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Peter Higgs and Francois Englert have won the Nobel Prize in Physics for their work on the theory of what came to be known as the Higgs boson.

Blighty's Higgs and Belgium's Englert were among a number of physicists in the 1960s who suggested that a sub-atomic particle was responsible for giving the rest of the particles in the universe mass.

Higgs name was propelled to the top of the Nobel list after researchers at the Large Hadron Collider at CERN found compelling evidence for the existence of his boson last year and backed it up with further findings earlier this year.

The Higgs boson has long presented a difficulty for the Nobel committee, since any prize is restricted to a maximum of three people, but at least six boffins are arguably behind the theory.

Englert's colleague Robert Brout, another Belgian, died in 2011. But the awarding of the prize to Englert, who published the idea first, and Higgs, who predicted the particle, could be given a dim view by researchers Gerald Guralnik, Carl Richard Hagen and Tom Kibble, who came up with the theory separately and published a month after Higgs.

On top of that, thousands of scientists worked on the Atlas and CMS experiments at the particle accelerator at CERN which actually found the boson, but there was no way for them to be honoured by the Nobel committee unless they had decided to give the prize to CERN as an institution. A future committee could still decide to do that if CERN boffins find the next holy grail of physics, dark matter.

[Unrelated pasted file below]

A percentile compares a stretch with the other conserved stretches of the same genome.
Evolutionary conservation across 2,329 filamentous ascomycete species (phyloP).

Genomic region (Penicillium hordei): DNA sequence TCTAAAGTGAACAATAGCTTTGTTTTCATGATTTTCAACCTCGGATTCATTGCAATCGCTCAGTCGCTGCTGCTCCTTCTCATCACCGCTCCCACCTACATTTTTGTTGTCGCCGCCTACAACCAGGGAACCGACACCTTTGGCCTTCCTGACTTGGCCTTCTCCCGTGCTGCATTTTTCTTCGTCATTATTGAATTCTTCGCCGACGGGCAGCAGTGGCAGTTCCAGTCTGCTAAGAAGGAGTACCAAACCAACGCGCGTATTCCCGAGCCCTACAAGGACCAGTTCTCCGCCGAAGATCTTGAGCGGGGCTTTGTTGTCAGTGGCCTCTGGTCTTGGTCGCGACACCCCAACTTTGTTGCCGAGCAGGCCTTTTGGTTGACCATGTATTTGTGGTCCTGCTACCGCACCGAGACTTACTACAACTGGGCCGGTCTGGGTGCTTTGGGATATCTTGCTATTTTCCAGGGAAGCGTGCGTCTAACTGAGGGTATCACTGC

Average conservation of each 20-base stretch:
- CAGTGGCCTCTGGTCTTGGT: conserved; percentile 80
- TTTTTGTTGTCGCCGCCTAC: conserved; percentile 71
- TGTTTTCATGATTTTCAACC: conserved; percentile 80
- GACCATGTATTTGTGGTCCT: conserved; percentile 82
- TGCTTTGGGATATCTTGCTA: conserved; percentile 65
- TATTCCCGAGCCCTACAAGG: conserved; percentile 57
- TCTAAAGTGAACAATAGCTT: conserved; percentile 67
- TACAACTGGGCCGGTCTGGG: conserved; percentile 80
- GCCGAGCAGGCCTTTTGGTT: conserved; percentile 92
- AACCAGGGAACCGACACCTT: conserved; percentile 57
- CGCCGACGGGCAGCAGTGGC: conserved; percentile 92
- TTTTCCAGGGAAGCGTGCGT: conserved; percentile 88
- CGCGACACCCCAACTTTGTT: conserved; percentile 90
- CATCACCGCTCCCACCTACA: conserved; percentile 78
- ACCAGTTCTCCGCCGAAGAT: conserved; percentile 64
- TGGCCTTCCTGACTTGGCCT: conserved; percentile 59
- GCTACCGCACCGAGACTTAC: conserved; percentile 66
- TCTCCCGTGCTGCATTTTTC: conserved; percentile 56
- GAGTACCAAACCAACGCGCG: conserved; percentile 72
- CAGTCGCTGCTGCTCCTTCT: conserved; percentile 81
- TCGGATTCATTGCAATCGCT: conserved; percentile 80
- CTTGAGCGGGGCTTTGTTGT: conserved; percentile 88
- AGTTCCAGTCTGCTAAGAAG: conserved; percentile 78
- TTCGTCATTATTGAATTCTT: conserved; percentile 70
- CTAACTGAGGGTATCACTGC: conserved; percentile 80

“I’m thrilled that this year’s Nobel Prize has gone to particle physics,” said CERN director-general Rolf Heuer.

“The discovery of the Higgs boson at CERN last year, which validates the Brout-Englert-Higgs mechanism, marks the culmination of decades of intellectual effort by many people around the world.”

Higgs, who is emeritus professor of physics at Edinburgh University, said that he was "overwhelmed" at winning the prize.

"I would also like to congratulate all those who have contributed to the discovery of this new particle and to thank my family, friends and colleagues for their support. I hope this recognition of fundamental science will help raise awareness of the value of blue-sky research," he said.

Englert and Higgs will share this year's prize money, which amounts to $1.25m (SEK 8 million). ®

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